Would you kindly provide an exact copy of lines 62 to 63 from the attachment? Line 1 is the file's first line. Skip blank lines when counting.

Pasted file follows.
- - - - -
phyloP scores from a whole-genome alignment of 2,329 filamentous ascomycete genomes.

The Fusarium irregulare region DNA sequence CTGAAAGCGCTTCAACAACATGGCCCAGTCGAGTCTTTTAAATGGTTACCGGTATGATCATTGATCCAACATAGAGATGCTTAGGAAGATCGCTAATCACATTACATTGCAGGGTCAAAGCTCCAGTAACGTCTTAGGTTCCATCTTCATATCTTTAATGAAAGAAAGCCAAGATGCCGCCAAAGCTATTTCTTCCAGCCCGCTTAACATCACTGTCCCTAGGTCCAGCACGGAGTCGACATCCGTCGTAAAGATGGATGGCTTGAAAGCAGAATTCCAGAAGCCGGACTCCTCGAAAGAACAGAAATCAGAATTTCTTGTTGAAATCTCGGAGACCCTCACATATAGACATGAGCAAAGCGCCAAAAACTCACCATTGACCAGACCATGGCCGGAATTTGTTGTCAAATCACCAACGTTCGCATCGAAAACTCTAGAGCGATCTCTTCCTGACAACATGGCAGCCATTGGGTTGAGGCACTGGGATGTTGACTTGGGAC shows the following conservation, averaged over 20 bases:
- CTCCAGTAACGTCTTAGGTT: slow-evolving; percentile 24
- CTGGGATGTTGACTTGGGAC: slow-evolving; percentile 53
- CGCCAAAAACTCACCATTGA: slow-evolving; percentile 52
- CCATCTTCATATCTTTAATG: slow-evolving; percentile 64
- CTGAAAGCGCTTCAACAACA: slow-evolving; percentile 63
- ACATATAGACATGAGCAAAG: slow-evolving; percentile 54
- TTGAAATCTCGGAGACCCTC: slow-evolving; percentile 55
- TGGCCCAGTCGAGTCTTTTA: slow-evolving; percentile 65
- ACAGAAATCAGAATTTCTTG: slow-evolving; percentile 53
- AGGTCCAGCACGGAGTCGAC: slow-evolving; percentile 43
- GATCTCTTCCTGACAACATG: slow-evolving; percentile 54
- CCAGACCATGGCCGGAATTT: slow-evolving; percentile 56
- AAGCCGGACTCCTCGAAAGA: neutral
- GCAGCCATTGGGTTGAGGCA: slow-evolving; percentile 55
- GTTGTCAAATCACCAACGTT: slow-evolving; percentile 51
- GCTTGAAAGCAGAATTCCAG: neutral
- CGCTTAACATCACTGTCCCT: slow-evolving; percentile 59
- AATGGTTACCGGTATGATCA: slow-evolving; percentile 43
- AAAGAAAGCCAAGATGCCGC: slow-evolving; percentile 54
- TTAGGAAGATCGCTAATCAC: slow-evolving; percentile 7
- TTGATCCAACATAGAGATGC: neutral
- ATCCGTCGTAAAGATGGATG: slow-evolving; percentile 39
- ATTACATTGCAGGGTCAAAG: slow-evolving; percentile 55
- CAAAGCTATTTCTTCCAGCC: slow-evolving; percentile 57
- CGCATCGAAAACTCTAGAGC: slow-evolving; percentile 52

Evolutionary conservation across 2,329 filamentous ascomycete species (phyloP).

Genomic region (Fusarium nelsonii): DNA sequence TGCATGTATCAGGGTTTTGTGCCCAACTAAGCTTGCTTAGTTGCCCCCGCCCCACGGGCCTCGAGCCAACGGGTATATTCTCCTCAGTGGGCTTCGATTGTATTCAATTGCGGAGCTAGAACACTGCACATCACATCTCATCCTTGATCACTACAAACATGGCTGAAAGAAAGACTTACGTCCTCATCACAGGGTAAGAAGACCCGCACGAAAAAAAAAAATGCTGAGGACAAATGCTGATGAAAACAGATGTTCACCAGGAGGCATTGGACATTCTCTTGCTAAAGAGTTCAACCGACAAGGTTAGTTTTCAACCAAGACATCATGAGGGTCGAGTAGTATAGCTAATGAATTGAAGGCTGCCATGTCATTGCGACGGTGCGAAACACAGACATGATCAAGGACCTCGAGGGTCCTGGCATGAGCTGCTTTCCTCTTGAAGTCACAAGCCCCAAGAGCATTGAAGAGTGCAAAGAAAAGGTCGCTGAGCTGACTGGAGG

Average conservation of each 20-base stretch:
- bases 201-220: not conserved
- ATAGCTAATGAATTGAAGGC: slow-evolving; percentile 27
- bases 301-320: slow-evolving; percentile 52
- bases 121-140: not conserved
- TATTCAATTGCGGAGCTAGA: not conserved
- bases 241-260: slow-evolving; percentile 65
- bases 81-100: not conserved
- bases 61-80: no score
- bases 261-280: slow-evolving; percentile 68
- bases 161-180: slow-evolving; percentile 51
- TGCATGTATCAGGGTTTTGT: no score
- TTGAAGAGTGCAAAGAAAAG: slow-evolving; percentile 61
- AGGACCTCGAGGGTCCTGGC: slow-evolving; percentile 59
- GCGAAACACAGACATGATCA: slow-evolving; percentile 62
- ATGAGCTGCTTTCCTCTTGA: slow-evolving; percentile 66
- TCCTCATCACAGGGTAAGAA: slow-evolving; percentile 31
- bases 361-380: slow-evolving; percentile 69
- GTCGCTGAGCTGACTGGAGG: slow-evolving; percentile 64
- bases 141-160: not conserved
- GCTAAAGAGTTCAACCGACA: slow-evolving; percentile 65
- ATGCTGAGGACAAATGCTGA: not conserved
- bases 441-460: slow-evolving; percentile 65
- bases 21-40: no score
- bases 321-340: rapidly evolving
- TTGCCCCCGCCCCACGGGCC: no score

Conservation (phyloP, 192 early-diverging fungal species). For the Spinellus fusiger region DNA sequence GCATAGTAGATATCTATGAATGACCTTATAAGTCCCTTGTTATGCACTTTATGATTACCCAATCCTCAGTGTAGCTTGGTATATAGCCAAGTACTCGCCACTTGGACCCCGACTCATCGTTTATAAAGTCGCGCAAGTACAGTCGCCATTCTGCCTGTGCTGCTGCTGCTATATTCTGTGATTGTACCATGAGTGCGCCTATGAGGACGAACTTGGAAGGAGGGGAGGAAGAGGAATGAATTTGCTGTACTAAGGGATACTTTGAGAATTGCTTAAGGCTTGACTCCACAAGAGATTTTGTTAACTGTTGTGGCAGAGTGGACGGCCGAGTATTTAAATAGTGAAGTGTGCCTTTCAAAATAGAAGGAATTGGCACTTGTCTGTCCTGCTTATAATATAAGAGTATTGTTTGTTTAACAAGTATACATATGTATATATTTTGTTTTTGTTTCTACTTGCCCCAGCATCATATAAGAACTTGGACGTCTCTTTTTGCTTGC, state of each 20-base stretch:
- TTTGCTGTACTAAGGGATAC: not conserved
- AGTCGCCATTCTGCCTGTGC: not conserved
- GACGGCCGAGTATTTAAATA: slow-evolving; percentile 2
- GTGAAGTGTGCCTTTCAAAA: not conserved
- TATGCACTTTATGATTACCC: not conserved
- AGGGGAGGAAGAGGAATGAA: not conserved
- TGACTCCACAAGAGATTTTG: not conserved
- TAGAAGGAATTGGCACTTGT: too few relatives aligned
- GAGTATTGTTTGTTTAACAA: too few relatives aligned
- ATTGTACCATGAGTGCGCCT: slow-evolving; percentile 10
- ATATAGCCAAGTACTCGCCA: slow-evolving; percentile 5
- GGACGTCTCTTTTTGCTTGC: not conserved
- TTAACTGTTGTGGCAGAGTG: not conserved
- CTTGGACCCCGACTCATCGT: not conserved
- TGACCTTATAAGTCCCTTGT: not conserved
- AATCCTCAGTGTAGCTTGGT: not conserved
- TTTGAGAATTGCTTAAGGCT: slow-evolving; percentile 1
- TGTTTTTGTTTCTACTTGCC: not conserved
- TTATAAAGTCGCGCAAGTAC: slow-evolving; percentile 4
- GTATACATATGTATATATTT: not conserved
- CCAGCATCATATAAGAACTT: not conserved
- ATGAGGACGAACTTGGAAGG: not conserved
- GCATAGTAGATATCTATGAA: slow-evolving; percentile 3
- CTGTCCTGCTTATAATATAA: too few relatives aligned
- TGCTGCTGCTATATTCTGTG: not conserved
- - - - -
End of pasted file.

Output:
- AGGGGAGGAAGAGGAATGAA: not conserved
- TGACTCCACAAGAGATTTTG: not conserved